August 26, 2011

Divorce Pranks

Posted in Divorce tagged at 12:13 am by demetriagraves

Divorce pranks seem to be a growing trend, but unfortunately while it seems that they may make you feel better in the short term, the long-term consequences can be very damaging and it won’t help your case. There’s been a lot of recent media attention regarding a divorce prank carried out by Danny Larivière who was ordered to haul away the boulder he’d gleefully dumped on his ex-wife’s driveway just a day earlier. Plucked from a quarry and lugged by front-end loader in the dead of night, the 20-ton rock was spray-painted with fluorescent orange birthday wishes for “Isa,” then topped with a pink bow. “She never had a rock big enough for her tastes, now she has one,” was Mr. Larivière’s response. The prank has earned Mr. Larivière possible mischief and harassment charges – another ugly turn in his lengthy, acrimonious split from former wife Isabelle Prévost.

Couples who are going through a divorce process, often find it’s the worst time in their lives and sometimes the pressure gets to them and they do things they wouldn’t normally do. Like taking hammers and screwdrivers to a spouse’s car.  Another common prank is strewing their exes’ lawns with garbage or playing hide-and-seek with precious items. Or running up huge bills on joint credit cards.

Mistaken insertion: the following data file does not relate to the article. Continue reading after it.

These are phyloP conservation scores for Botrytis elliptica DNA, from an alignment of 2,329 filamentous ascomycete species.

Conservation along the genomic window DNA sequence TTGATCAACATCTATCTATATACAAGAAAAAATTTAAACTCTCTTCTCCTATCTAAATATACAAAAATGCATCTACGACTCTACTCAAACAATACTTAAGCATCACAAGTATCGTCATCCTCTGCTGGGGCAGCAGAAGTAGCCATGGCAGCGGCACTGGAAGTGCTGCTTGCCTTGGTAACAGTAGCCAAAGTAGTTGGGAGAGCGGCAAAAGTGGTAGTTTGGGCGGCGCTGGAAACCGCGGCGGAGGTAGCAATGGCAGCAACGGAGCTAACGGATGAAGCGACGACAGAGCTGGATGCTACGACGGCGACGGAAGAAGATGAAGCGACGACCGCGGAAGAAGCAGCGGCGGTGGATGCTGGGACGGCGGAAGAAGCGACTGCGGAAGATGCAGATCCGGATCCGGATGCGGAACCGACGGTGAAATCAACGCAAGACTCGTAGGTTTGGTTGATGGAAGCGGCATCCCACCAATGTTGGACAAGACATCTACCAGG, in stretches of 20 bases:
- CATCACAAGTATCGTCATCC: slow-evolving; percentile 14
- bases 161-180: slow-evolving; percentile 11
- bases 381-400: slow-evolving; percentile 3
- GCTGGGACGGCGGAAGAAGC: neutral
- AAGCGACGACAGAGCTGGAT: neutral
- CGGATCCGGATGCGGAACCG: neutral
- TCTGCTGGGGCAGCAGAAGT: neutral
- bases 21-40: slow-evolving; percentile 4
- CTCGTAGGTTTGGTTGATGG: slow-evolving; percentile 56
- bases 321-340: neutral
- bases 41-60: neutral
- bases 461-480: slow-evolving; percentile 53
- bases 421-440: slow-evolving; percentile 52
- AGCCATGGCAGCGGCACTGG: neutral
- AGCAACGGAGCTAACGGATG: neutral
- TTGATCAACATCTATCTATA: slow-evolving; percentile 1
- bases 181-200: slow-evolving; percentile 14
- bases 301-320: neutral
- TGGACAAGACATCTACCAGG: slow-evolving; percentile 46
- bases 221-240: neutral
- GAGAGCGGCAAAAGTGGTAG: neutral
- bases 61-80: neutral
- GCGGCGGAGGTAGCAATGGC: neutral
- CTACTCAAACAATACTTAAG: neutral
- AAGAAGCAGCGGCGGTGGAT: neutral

While Mr. Larivière’s boulder stunt has been widely treated as a gag, the recipient rarely sees it that way. They see this as an invasion of privacy, or that their former spouse is unhinged, somehow. This story is a powerful example of how family litigation can leave an enduring legacy of bitterness, despite the outcome. This is not a joke – this was retribution, this was a public humiliation of the wife, despite the fact that the court case ended last year and the husband won joint custody.
So why do spouses do it? The party that is doing the pranks often feels like they are the victim. They’re not getting the vindication they’re looking for, especially in the division of assets. While pranks can bring temporary euphoria to the mischievous spouse, they can also have dire consequences for litigation and spousal support. All of these things typically backfire. They’ll look very bad to a judge, and I always urge my clients to take the high road. Divorce pranks should be avoided in all circumstances.
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